Elsewhere, YUNGMORPHEUS hits upon smoking, his peers fronting, and sends indiscriminately for mumble rappers lacking his dexterity and flow. All the while, Tamura is switching up the instrumental styles: from a spacious, minimal beat with random chimes on Combustion, to an old school joint with jubilant brass and guitar samples in General Barca, to some dark, gritty electronica on closing cut Samson, Tamura looks far and wide for inspiration.
The fact that YUNGMORPHEUS’ recorded this LPs vocals on a sub £200 Tascam DR-40 leaves less of an audible impression than a conceptual one. It’s a reminder that in the modern age, thousands of pounds worth of studio equipment aren’t essential, and that a robustness can be desirable for artists speaking from the heart, seizing the inspiration when it strikes and generally working behind closed doors, privately processing the madness they see around them. YUNGMORPHEUS and Fumitake Tamura weren’t striving for perfection with Mazal— they were exchanging ideas, keeping things varied and seeing where the process took them. It results in a really cool, unassuming underground rap record, packed with strong bars and strong production.
New Sounds and Visuals
2018 KBS Korean Classical Music Award winner Ha Yun-ju exquisitelycombines a traditional Korean vocal style with impressionistic, minimal acoustic piano on her new album,Chu-Sun (Autumn Fan). Standout track Bright Moon Reflecting on the Lonely Mountain encapsulates her phenomenal diction and control, appreciation for nature and overarching ‘Garden of Sound’ aesthetic.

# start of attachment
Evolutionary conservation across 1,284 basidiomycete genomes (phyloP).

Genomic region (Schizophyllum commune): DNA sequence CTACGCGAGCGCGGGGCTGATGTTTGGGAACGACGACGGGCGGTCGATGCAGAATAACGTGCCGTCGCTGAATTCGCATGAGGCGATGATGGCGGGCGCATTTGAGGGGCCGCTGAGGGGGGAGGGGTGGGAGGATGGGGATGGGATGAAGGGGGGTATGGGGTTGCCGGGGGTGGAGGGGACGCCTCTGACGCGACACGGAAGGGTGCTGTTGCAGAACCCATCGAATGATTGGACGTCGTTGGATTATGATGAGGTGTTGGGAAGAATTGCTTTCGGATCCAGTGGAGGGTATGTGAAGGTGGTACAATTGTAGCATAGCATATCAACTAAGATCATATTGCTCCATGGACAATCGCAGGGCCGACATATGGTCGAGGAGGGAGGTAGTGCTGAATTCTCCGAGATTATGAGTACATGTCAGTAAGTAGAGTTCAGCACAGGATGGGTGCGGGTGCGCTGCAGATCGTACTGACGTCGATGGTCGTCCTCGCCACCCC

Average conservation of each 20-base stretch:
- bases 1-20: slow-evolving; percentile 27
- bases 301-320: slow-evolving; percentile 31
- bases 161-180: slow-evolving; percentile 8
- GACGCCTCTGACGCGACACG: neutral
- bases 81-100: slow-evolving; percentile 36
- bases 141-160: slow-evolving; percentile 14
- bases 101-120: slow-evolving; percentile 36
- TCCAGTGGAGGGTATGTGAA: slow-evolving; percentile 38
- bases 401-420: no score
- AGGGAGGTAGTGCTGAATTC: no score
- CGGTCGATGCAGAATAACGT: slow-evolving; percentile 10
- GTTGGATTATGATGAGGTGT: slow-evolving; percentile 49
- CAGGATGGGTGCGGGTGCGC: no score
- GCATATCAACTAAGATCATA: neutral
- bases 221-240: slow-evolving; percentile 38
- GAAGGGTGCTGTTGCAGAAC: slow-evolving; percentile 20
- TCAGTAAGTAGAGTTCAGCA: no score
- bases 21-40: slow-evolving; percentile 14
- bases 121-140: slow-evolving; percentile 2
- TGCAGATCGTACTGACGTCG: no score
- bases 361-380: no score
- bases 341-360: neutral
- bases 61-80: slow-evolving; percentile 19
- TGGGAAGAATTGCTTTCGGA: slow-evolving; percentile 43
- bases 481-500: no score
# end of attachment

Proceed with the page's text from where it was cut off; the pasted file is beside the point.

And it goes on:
In the week that he secured seven nominations at the AFRIMMA awards, including Best Male West African act and Song of the Year, we have been revelling in Burna Boy’s new collaborative cut Different, featuring contributions from Damian Marley and Angelique Kidjo. The track hears Marley and Burna exploring humanity’s differences and similarities, maintaining a neutral stance while still conveying deep emotion. Kidjo’s emotive bridge seals what is a perfect, international collaboration.
Funk guitarist, songwriter and Vulfpeck member Cory Wong released his new studio album, Motivational Music for the Syncopated Soul, last week. The Minneapolis native followed it up with a new video, accompanying the record’s third track, Lunchtime. The cut sees bassist Sonny T playing some frankly outrageous licks, alongside Wong and his trusted studio band.
The Bug dropped a new track in collaboration with Burial on their PRESSURE label this week. Working as Flame 2, they craft a menacing, sub-heavy and gritty piece of dark, ambient electronica, with spaced out hats, claps and kicks, persistent bass and cacophonous feedback. Beauty, insanity, darkness and light are linger within this haunting work.
Moon Duo’s dreamy new cut Lost Heads is laden with pulsing synths and a percussive 4/4 groove, calling to mind classic German psych of the early seventies. The slow-burning cut is lifted from their forthcoming LP Stars Are the Light, which drops on27th September.
OkayAfrica picked the new Kirani AYAT banger Shugah 2xas one of their tracks of the week, and we can’t get enough of its squelchy bass line, ethereal vocal pads and irresistible hook. Its video, directed Andy Madjitey, celebrates the human form, with energetic choreography and dimly-lit artistic shots. Fans of Okzharp & Manthe Ribane, classic house and future beats, take note.